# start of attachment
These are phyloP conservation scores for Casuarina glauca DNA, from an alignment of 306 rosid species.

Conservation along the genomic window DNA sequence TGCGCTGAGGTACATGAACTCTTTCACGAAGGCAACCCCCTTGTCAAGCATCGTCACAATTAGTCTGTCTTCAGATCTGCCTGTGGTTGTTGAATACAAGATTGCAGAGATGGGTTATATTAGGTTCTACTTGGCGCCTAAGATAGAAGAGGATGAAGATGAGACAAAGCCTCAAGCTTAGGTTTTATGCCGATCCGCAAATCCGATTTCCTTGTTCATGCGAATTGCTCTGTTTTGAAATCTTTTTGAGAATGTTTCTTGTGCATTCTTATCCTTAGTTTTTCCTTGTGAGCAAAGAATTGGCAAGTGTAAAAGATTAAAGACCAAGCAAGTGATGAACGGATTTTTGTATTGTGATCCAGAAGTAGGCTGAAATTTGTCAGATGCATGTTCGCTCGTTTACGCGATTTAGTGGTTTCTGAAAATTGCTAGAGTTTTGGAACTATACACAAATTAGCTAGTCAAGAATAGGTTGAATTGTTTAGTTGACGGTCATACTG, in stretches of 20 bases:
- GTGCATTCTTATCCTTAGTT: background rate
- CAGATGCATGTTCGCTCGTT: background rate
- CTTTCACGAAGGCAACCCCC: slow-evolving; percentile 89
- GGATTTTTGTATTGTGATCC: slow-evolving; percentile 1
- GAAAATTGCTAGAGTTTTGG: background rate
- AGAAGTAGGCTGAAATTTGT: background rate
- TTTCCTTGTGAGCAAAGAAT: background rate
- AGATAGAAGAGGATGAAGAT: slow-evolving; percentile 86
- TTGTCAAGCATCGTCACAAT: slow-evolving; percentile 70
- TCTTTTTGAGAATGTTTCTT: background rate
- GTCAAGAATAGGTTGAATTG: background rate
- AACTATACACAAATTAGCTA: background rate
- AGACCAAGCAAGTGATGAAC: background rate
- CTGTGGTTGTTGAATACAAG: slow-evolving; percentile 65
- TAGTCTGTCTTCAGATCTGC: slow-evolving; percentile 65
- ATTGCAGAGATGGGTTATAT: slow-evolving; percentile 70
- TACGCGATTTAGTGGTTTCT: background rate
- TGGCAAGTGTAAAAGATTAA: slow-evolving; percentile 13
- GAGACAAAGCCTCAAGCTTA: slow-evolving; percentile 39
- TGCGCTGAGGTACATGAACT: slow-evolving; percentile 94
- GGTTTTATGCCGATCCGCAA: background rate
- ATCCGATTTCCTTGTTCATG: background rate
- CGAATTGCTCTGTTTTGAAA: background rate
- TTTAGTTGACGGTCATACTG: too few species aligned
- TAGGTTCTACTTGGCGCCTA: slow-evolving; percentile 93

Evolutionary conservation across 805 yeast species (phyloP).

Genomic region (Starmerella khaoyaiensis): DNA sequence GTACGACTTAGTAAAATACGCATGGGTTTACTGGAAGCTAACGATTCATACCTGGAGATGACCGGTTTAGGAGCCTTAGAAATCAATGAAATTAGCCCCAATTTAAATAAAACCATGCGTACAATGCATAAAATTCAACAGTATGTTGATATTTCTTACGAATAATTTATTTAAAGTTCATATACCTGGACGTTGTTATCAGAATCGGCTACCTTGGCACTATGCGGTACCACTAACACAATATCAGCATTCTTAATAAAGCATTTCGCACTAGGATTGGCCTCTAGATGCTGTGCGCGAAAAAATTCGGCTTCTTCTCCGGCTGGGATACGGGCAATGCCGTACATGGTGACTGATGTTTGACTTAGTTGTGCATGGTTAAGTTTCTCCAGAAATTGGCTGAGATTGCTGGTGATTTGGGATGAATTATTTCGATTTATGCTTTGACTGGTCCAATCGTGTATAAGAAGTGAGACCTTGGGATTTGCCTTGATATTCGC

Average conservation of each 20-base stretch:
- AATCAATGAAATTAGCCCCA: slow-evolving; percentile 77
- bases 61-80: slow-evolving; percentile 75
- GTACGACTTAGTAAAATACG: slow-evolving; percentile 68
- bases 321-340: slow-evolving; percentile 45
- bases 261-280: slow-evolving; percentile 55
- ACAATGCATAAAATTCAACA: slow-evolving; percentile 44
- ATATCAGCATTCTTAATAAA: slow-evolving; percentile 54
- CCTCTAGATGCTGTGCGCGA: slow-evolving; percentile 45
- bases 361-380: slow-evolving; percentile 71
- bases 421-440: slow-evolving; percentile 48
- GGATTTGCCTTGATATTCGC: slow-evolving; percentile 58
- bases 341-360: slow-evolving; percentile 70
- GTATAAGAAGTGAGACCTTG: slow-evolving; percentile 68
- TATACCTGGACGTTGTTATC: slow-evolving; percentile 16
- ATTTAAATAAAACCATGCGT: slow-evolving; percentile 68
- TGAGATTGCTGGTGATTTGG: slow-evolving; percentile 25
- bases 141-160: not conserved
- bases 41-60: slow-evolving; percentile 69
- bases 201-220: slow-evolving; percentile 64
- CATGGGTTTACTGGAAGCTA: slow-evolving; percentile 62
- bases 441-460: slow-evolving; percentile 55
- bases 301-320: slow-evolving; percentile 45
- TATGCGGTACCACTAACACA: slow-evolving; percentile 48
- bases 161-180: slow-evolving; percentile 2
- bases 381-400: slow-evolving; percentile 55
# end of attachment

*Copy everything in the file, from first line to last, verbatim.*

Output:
These are phyloP conservation scores for Casuarina glauca DNA, from an alignment of 306 rosid species.

Conservation along the genomic window DNA sequence TGCGCTGAGGTACATGAACTCTTTCACGAAGGCAACCCCCTTGTCAAGCATCGTCACAATTAGTCTGTCTTCAGATCTGCCTGTGGTTGTTGAATACAAGATTGCAGAGATGGGTTATATTAGGTTCTACTTGGCGCCTAAGATAGAAGAGGATGAAGATGAGACAAAGCCTCAAGCTTAGGTTTTATGCCGATCCGCAAATCCGATTTCCTTGTTCATGCGAATTGCTCTGTTTTGAAATCTTTTTGAGAATGTTTCTTGTGCATTCTTATCCTTAGTTTTTCCTTGTGAGCAAAGAATTGGCAAGTGTAAAAGATTAAAGACCAAGCAAGTGATGAACGGATTTTTGTATTGTGATCCAGAAGTAGGCTGAAATTTGTCAGATGCATGTTCGCTCGTTTACGCGATTTAGTGGTTTCTGAAAATTGCTAGAGTTTTGGAACTATACACAAATTAGCTAGTCAAGAATAGGTTGAATTGTTTAGTTGACGGTCATACTG, in stretches of 20 bases:
- GTGCATTCTTATCCTTAGTT: background rate
- CAGATGCATGTTCGCTCGTT: background rate
- CTTTCACGAAGGCAACCCCC: slow-evolving; percentile 89
- GGATTTTTGTATTGTGATCC: slow-evolving; percentile 1
- GAAAATTGCTAGAGTTTTGG: background rate
- AGAAGTAGGCTGAAATTTGT: background rate
- TTTCCTTGTGAGCAAAGAAT: background rate
- AGATAGAAGAGGATGAAGAT: slow-evolving; percentile 86
- TTGTCAAGCATCGTCACAAT: slow-evolving; percentile 70
- TCTTTTTGAGAATGTTTCTT: background rate
- GTCAAGAATAGGTTGAATTG: background rate
- AACTATACACAAATTAGCTA: background rate
- AGACCAAGCAAGTGATGAAC: background rate
- CTGTGGTTGTTGAATACAAG: slow-evolving; percentile 65
- TAGTCTGTCTTCAGATCTGC: slow-evolving; percentile 65
- ATTGCAGAGATGGGTTATAT: slow-evolving; percentile 70
- TACGCGATTTAGTGGTTTCT: background rate
- TGGCAAGTGTAAAAGATTAA: slow-evolving; percentile 13
- GAGACAAAGCCTCAAGCTTA: slow-evolving; percentile 39
- TGCGCTGAGGTACATGAACT: slow-evolving; percentile 94
- GGTTTTATGCCGATCCGCAA: background rate
- ATCCGATTTCCTTGTTCATG: background rate
- CGAATTGCTCTGTTTTGAAA: background rate
- TTTAGTTGACGGTCATACTG: too few species aligned
- TAGGTTCTACTTGGCGCCTA: slow-evolving; percentile 93

Evolutionary conservation across 805 yeast species (phyloP).

Genomic region (Starmerella khaoyaiensis): DNA sequence GTACGACTTAGTAAAATACGCATGGGTTTACTGGAAGCTAACGATTCATACCTGGAGATGACCGGTTTAGGAGCCTTAGAAATCAATGAAATTAGCCCCAATTTAAATAAAACCATGCGTACAATGCATAAAATTCAACAGTATGTTGATATTTCTTACGAATAATTTATTTAAAGTTCATATACCTGGACGTTGTTATCAGAATCGGCTACCTTGGCACTATGCGGTACCACTAACACAATATCAGCATTCTTAATAAAGCATTTCGCACTAGGATTGGCCTCTAGATGCTGTGCGCGAAAAAATTCGGCTTCTTCTCCGGCTGGGATACGGGCAATGCCGTACATGGTGACTGATGTTTGACTTAGTTGTGCATGGTTAAGTTTCTCCAGAAATTGGCTGAGATTGCTGGTGATTTGGGATGAATTATTTCGATTTATGCTTTGACTGGTCCAATCGTGTATAAGAAGTGAGACCTTGGGATTTGCCTTGATATTCGC

Average conservation of each 20-base stretch:
- AATCAATGAAATTAGCCCCA: slow-evolving; percentile 77
- bases 61-80: slow-evolving; percentile 75
- GTACGACTTAGTAAAATACG: slow-evolving; percentile 68
- bases 321-340: slow-evolving; percentile 45
- bases 261-280: slow-evolving; percentile 55
- ACAATGCATAAAATTCAACA: slow-evolving; percentile 44
- ATATCAGCATTCTTAATAAA: slow-evolving; percentile 54
- CCTCTAGATGCTGTGCGCGA: slow-evolving; percentile 45
- bases 361-380: slow-evolving; percentile 71
- bases 421-440: slow-evolving; percentile 48
- GGATTTGCCTTGATATTCGC: slow-evolving; percentile 58
- bases 341-360: slow-evolving; percentile 70
- GTATAAGAAGTGAGACCTTG: slow-evolving; percentile 68
- TATACCTGGACGTTGTTATC: slow-evolving; percentile 16
- ATTTAAATAAAACCATGCGT: slow-evolving; percentile 68
- TGAGATTGCTGGTGATTTGG: slow-evolving; percentile 25
- bases 141-160: not conserved
- bases 41-60: slow-evolving; percentile 69
- bases 201-220: slow-evolving; percentile 64
- CATGGGTTTACTGGAAGCTA: slow-evolving; percentile 62
- bases 441-460: slow-evolving; percentile 55
- bases 301-320: slow-evolving; percentile 45
- TATGCGGTACCACTAACACA: slow-evolving; percentile 48
- bases 161-180: slow-evolving; percentile 2
- bases 381-400: slow-evolving; percentile 55